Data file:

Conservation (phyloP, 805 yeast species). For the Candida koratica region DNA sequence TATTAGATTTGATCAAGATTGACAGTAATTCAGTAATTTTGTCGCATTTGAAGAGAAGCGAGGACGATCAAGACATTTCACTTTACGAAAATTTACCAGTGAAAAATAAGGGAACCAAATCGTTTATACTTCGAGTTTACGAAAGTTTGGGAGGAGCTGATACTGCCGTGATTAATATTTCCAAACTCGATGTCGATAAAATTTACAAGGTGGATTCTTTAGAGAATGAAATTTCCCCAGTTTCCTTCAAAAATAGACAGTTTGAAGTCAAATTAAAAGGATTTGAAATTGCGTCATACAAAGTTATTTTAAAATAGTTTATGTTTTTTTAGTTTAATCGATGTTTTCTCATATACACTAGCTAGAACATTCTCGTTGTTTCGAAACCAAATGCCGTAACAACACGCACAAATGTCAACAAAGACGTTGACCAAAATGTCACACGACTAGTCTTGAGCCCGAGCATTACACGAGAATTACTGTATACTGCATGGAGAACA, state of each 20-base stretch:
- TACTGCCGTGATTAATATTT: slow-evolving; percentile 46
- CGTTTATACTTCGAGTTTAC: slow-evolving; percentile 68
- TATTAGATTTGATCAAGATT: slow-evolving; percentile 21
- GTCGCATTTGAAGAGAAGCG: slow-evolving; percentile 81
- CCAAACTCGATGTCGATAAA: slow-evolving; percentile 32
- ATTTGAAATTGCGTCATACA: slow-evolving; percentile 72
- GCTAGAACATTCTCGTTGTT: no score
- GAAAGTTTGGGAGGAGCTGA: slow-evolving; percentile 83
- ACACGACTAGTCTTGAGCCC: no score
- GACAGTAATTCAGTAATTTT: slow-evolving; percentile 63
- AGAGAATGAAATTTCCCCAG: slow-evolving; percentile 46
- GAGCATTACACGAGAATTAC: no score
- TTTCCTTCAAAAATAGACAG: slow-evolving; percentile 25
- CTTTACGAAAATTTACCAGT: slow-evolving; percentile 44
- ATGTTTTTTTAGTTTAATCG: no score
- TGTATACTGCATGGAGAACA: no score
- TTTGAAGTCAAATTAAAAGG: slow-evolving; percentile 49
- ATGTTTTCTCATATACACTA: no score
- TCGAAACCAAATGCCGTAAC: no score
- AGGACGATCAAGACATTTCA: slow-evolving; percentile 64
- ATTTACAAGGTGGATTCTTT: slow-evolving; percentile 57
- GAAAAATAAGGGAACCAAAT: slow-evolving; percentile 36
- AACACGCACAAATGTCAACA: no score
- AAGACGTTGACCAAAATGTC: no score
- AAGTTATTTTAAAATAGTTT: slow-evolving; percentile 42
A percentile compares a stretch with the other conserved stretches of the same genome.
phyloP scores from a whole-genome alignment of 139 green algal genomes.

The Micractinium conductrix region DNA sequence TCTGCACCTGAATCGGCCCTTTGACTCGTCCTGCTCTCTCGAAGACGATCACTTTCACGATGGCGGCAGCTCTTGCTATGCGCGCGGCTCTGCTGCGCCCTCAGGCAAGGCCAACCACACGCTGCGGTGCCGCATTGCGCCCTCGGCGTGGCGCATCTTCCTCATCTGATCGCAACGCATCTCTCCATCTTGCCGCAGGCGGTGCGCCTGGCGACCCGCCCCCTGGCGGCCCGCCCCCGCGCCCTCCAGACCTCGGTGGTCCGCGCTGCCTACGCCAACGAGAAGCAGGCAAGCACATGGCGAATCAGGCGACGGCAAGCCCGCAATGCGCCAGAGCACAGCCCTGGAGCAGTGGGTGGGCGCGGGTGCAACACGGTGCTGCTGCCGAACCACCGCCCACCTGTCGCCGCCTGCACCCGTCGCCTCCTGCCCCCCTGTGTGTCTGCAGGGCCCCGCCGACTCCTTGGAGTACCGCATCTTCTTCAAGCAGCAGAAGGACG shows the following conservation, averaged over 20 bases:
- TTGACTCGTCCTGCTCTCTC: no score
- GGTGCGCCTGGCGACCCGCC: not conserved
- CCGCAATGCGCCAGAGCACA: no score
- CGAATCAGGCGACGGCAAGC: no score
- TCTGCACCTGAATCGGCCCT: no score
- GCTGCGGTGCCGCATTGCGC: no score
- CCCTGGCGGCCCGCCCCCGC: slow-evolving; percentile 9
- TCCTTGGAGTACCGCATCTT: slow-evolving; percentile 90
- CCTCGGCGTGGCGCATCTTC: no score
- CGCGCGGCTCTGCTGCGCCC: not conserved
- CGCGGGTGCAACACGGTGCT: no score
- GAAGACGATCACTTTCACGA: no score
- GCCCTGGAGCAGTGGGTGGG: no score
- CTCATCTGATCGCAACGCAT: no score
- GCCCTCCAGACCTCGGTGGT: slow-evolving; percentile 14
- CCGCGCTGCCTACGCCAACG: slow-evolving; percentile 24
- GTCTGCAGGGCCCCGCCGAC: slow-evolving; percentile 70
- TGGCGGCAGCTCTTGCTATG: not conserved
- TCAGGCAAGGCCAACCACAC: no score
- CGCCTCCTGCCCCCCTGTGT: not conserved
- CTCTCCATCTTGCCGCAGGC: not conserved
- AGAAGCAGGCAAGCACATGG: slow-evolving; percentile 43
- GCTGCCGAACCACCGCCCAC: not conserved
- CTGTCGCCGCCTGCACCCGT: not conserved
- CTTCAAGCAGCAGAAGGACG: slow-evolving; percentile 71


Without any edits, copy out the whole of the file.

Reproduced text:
Conservation (phyloP, 805 yeast species). For the Candida koratica region DNA sequence TATTAGATTTGATCAAGATTGACAGTAATTCAGTAATTTTGTCGCATTTGAAGAGAAGCGAGGACGATCAAGACATTTCACTTTACGAAAATTTACCAGTGAAAAATAAGGGAACCAAATCGTTTATACTTCGAGTTTACGAAAGTTTGGGAGGAGCTGATACTGCCGTGATTAATATTTCCAAACTCGATGTCGATAAAATTTACAAGGTGGATTCTTTAGAGAATGAAATTTCCCCAGTTTCCTTCAAAAATAGACAGTTTGAAGTCAAATTAAAAGGATTTGAAATTGCGTCATACAAAGTTATTTTAAAATAGTTTATGTTTTTTTAGTTTAATCGATGTTTTCTCATATACACTAGCTAGAACATTCTCGTTGTTTCGAAACCAAATGCCGTAACAACACGCACAAATGTCAACAAAGACGTTGACCAAAATGTCACACGACTAGTCTTGAGCCCGAGCATTACACGAGAATTACTGTATACTGCATGGAGAACA, state of each 20-base stretch:
- TACTGCCGTGATTAATATTT: slow-evolving; percentile 46
- CGTTTATACTTCGAGTTTAC: slow-evolving; percentile 68
- TATTAGATTTGATCAAGATT: slow-evolving; percentile 21
- GTCGCATTTGAAGAGAAGCG: slow-evolving; percentile 81
- CCAAACTCGATGTCGATAAA: slow-evolving; percentile 32
- ATTTGAAATTGCGTCATACA: slow-evolving; percentile 72
- GCTAGAACATTCTCGTTGTT: no score
- GAAAGTTTGGGAGGAGCTGA: slow-evolving; percentile 83
- ACACGACTAGTCTTGAGCCC: no score
- GACAGTAATTCAGTAATTTT: slow-evolving; percentile 63
- AGAGAATGAAATTTCCCCAG: slow-evolving; percentile 46
- GAGCATTACACGAGAATTAC: no score
- TTTCCTTCAAAAATAGACAG: slow-evolving; percentile 25
- CTTTACGAAAATTTACCAGT: slow-evolving; percentile 44
- ATGTTTTTTTAGTTTAATCG: no score
- TGTATACTGCATGGAGAACA: no score
- TTTGAAGTCAAATTAAAAGG: slow-evolving; percentile 49
- ATGTTTTCTCATATACACTA: no score
- TCGAAACCAAATGCCGTAAC: no score
- AGGACGATCAAGACATTTCA: slow-evolving; percentile 64
- ATTTACAAGGTGGATTCTTT: slow-evolving; percentile 57
- GAAAAATAAGGGAACCAAAT: slow-evolving; percentile 36
- AACACGCACAAATGTCAACA: no score
- AAGACGTTGACCAAAATGTC: no score
- AAGTTATTTTAAAATAGTTT: slow-evolving; percentile 42
A percentile compares a stretch with the other conserved stretches of the same genome.
phyloP scores from a whole-genome alignment of 139 green algal genomes.

The Micractinium conductrix region DNA sequence TCTGCACCTGAATCGGCCCTTTGACTCGTCCTGCTCTCTCGAAGACGATCACTTTCACGATGGCGGCAGCTCTTGCTATGCGCGCGGCTCTGCTGCGCCCTCAGGCAAGGCCAACCACACGCTGCGGTGCCGCATTGCGCCCTCGGCGTGGCGCATCTTCCTCATCTGATCGCAACGCATCTCTCCATCTTGCCGCAGGCGGTGCGCCTGGCGACCCGCCCCCTGGCGGCCCGCCCCCGCGCCCTCCAGACCTCGGTGGTCCGCGCTGCCTACGCCAACGAGAAGCAGGCAAGCACATGGCGAATCAGGCGACGGCAAGCCCGCAATGCGCCAGAGCACAGCCCTGGAGCAGTGGGTGGGCGCGGGTGCAACACGGTGCTGCTGCCGAACCACCGCCCACCTGTCGCCGCCTGCACCCGTCGCCTCCTGCCCCCCTGTGTGTCTGCAGGGCCCCGCCGACTCCTTGGAGTACCGCATCTTCTTCAAGCAGCAGAAGGACG shows the following conservation, averaged over 20 bases:
- TTGACTCGTCCTGCTCTCTC: no score
- GGTGCGCCTGGCGACCCGCC: not conserved
- CCGCAATGCGCCAGAGCACA: no score
- CGAATCAGGCGACGGCAAGC: no score
- TCTGCACCTGAATCGGCCCT: no score
- GCTGCGGTGCCGCATTGCGC: no score
- CCCTGGCGGCCCGCCCCCGC: slow-evolving; percentile 9
- TCCTTGGAGTACCGCATCTT: slow-evolving; percentile 90
- CCTCGGCGTGGCGCATCTTC: no score
- CGCGCGGCTCTGCTGCGCCC: not conserved
- CGCGGGTGCAACACGGTGCT: no score
- GAAGACGATCACTTTCACGA: no score
- GCCCTGGAGCAGTGGGTGGG: no score
- CTCATCTGATCGCAACGCAT: no score
- GCCCTCCAGACCTCGGTGGT: slow-evolving; percentile 14
- CCGCGCTGCCTACGCCAACG: slow-evolving; percentile 24
- GTCTGCAGGGCCCCGCCGAC: slow-evolving; percentile 70
- TGGCGGCAGCTCTTGCTATG: not conserved
- TCAGGCAAGGCCAACCACAC: no score
- CGCCTCCTGCCCCCCTGTGT: not conserved
- CTCTCCATCTTGCCGCAGGC: not conserved
- AGAAGCAGGCAAGCACATGG: slow-evolving; percentile 43
- GCTGCCGAACCACCGCCCAC: not conserved
- CTGTCGCCGCCTGCACCCGT: not conserved
- CTTCAAGCAGCAGAAGGACG: slow-evolving; percentile 71